The study was conducted from January to April 2013 at three Private Maternity Hospitals, Bangalore, Karnataka. Researcher identified all low risk term primigravidae who were between 19 and 35-year-old, who were attending the antenatal clinic regularly in three private maternity hospitals during the last trimester of pregnancy around 36-40 weeks of gestation accompanied by their partner during their visits. Purposive sampling was undertaken to include the 1 st time expectant fathers.
All gave their written informed consent, after receiving oral and written information by the researcher. Inclusion criteria were 1 st time expectant fathers with no personal or family history of mental health issues, a lack of practical and emotional support, relationship difficulties, stressful events in life (recent loss of a loved one, loss of a job, moving house), past and present obstetric complications, including fertility problems and medical complications for them and their wives during the pregnancy. Having experienced or noted minimum of three symptoms in them during their partner's pregnancy was used as the criterion to define the presence of the Couvade syndrome.
Exclusion criteria included 1 st time expectant fathers with polygamilal relationship, age above 35 years, unplanned and unwanted pregnancy.
The study protocol was approved by the Ethical Committee of the Hospitals. Before the interview, the researcher discussed the study, assured confidentiality and ensured that the men understood that they could withdraw from the study at any time with no adverse effects on the care that their wives would receive. She also asked permission to record the interview and a consent form was signed.
The researcher interviewed each one of the 1 st time expectant father between January and April 2013, during the last trimester of their wives pregnancy who were around 36-40 weeks of gestation and who came for regular antenatal checkup. Details about the 1 st time expectant fathers and their wives history, socio-demographic factors were recorded. Each one of the 1 st time expectant fathers were individually interviewed approximately 40-45 min during which questions on 29 different symptoms selected from the literature as indicative of the Couvade syndrome related to physical symptoms (n = 18) - (nausea, vomiting, changes in appetite, flatulence, constipation, indigestion, food cravings, diarrhea, tooth ache, weight loss, weight gain, back pain, leg cramps, fainting, head ache, abdominal pain, fatigue, skin problems), psychological symptoms (n = 11) - (mood swings, irritability, insomnia, nightmares, feeling close to tears, helpless/worthless, feeling lonely, feeling guilty, fear of being alone, not interested in usual activities, resentful) were asked and rated on a four points ordinal scale (1 = Not at all experienced/noted, 2 = To some extent experienced/noted, 3 = Lot more experienced/noted, 4 = Very much experienced/noted). The tool had a high degree of reliability: Cronbach's alpha = 0.89 and statistical analysis were done by IBM SPSS Modeler version 15.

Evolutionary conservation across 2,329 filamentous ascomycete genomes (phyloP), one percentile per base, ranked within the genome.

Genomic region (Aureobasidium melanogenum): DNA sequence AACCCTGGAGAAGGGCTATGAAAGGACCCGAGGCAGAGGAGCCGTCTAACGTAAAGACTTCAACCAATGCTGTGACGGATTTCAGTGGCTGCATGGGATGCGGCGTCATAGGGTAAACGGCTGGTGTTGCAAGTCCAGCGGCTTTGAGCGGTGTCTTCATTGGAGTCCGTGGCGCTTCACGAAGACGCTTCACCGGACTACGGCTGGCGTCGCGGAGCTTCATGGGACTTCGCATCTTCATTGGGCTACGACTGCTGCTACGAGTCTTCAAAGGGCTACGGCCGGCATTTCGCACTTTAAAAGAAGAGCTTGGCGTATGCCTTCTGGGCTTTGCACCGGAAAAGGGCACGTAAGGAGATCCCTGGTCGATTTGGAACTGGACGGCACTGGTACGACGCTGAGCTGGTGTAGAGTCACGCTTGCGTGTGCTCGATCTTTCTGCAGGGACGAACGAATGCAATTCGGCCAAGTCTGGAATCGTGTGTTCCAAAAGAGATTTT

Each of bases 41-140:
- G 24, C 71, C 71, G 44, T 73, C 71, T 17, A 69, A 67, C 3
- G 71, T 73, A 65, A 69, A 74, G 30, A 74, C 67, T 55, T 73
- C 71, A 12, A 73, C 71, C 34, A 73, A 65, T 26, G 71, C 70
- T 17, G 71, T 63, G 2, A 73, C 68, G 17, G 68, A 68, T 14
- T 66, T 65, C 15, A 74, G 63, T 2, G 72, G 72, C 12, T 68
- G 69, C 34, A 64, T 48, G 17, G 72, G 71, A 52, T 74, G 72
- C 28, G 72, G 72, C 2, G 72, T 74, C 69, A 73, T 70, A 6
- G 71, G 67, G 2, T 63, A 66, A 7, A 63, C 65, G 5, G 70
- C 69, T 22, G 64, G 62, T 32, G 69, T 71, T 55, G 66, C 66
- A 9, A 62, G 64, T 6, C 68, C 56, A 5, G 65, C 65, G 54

| Results|| |
Total of n = 123 1 st time expectant fathers whose low risk wives between 36 and 40 weeks of gestation attending antenatal clinic were selected for the study. Among them 5 (4.1%) voluntarily withdrew from the study after answering minimum of three to five symptoms. Among the rest of the total participants n = 118, 27 of them n = 27 (22.8%) reported that they neither experienced nor noted any symptoms of Couvade syndrome in themselves. The results revealed that the participants mean age were 28.3 years, all of them (100%) were literates, 61.3% had a university education; nearly 30.4% had technical education and 8.3% had allied health professional education. Regarding socio-economic class 71.3% belonged to upper middle class and 28.7% were from average middle class. Regarding occupation 43% had self-employment; 39% were government employee and 18% were private employee. Twenty three first time (25.27%) expectant fathers modified their smoking and alcohol consumption habits. Seven fathers (6.59%) completely stopped smoking for the sake of baby and none stopped their drinking habits, but reduced the frequency and amount of alcohol consumed and stated the reason as sleep disturbances and unknown fear about their future role.